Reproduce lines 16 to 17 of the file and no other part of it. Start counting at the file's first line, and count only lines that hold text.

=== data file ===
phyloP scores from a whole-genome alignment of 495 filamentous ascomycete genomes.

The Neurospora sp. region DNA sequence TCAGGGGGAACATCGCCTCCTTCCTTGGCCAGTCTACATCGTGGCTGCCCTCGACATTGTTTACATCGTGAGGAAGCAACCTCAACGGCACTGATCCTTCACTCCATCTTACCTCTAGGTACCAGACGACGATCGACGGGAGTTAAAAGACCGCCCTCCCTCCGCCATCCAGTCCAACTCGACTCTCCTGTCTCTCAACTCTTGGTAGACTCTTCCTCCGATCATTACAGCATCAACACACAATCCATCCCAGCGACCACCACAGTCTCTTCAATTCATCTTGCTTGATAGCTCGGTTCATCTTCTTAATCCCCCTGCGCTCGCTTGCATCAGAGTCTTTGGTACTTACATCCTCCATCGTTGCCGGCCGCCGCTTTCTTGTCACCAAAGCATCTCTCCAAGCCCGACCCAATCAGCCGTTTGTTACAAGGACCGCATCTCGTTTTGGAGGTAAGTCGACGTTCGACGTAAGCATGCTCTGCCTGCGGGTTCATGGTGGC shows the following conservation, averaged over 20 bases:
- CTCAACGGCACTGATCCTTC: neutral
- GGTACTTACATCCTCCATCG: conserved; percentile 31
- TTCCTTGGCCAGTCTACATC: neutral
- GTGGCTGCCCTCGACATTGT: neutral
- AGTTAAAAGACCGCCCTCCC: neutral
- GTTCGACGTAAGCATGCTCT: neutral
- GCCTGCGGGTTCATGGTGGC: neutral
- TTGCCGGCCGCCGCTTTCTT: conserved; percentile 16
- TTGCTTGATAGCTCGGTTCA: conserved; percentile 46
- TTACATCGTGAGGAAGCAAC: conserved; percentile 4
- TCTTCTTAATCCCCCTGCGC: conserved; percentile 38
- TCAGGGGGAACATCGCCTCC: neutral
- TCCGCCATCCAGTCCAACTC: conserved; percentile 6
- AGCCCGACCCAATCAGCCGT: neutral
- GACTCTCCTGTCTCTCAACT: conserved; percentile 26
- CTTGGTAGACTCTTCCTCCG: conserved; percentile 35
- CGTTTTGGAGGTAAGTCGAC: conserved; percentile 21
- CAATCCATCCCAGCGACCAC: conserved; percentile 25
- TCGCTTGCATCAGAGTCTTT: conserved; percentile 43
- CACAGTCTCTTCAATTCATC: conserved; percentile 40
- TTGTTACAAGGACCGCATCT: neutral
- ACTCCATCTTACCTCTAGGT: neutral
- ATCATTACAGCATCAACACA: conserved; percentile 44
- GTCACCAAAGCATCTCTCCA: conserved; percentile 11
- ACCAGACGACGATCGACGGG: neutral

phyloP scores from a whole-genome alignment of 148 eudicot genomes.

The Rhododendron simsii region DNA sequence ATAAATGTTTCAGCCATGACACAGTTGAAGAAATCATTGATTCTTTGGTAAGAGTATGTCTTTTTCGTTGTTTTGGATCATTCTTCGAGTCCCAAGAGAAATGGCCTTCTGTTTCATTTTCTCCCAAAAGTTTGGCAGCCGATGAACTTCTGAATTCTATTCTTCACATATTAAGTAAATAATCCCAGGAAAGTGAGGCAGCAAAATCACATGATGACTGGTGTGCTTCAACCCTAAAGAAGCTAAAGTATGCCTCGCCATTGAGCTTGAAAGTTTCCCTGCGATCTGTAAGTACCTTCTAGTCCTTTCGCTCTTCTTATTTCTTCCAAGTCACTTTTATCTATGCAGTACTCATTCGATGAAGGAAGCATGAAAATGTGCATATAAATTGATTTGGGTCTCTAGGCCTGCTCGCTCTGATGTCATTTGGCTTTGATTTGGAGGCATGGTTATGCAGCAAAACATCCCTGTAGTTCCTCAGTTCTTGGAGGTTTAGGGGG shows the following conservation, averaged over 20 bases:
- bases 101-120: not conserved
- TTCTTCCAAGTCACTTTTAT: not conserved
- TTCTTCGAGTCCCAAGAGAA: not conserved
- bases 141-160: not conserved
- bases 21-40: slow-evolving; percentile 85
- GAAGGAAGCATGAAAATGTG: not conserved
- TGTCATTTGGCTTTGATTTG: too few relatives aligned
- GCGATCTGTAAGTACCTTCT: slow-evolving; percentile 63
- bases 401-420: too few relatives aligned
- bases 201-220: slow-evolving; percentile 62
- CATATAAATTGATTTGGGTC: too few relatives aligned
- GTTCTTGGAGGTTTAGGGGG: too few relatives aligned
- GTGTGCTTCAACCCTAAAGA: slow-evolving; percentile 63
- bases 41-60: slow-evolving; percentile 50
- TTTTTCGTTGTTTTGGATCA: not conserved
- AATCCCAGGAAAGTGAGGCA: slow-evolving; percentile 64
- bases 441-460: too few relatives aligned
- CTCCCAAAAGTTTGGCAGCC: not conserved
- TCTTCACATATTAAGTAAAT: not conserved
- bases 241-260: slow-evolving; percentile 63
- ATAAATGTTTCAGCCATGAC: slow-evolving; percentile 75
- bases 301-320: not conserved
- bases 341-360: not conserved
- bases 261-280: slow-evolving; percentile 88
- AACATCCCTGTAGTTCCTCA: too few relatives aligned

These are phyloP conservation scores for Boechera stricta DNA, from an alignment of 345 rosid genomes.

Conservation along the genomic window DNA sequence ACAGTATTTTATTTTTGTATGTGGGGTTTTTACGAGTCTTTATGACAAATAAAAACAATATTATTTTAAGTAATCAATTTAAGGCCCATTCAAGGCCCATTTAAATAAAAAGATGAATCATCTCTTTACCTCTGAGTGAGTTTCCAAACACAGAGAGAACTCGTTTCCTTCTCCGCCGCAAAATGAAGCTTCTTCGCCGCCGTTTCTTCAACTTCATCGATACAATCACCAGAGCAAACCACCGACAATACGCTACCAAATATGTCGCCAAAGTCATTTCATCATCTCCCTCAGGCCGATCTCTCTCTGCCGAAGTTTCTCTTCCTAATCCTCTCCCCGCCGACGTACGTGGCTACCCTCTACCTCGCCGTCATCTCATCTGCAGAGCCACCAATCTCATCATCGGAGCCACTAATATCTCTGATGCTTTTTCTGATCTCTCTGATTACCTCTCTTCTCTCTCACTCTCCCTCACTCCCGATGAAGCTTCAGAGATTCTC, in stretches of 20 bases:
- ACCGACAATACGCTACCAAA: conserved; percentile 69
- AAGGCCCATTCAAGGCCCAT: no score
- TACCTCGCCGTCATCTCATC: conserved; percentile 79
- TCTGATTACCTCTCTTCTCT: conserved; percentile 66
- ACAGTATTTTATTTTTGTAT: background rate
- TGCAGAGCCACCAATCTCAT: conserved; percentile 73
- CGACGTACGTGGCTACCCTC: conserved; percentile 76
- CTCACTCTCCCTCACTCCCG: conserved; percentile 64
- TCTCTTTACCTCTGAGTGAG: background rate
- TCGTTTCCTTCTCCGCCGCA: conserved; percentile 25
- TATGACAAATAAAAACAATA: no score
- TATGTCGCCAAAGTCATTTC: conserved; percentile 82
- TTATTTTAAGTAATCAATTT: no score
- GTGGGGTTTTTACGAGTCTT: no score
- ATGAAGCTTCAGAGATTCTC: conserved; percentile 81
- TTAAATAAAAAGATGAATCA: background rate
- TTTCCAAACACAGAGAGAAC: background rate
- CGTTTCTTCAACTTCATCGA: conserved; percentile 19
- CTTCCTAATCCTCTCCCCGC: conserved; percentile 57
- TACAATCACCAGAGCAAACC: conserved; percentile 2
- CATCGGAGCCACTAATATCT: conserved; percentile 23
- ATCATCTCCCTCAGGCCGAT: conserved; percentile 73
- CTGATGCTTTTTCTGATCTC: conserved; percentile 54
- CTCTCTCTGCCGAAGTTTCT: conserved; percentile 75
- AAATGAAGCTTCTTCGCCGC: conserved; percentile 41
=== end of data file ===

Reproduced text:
- AGCCCGACCCAATCAGCCGT: neutral
- GACTCTCCTGTCTCTCAACT: conserved; percentile 26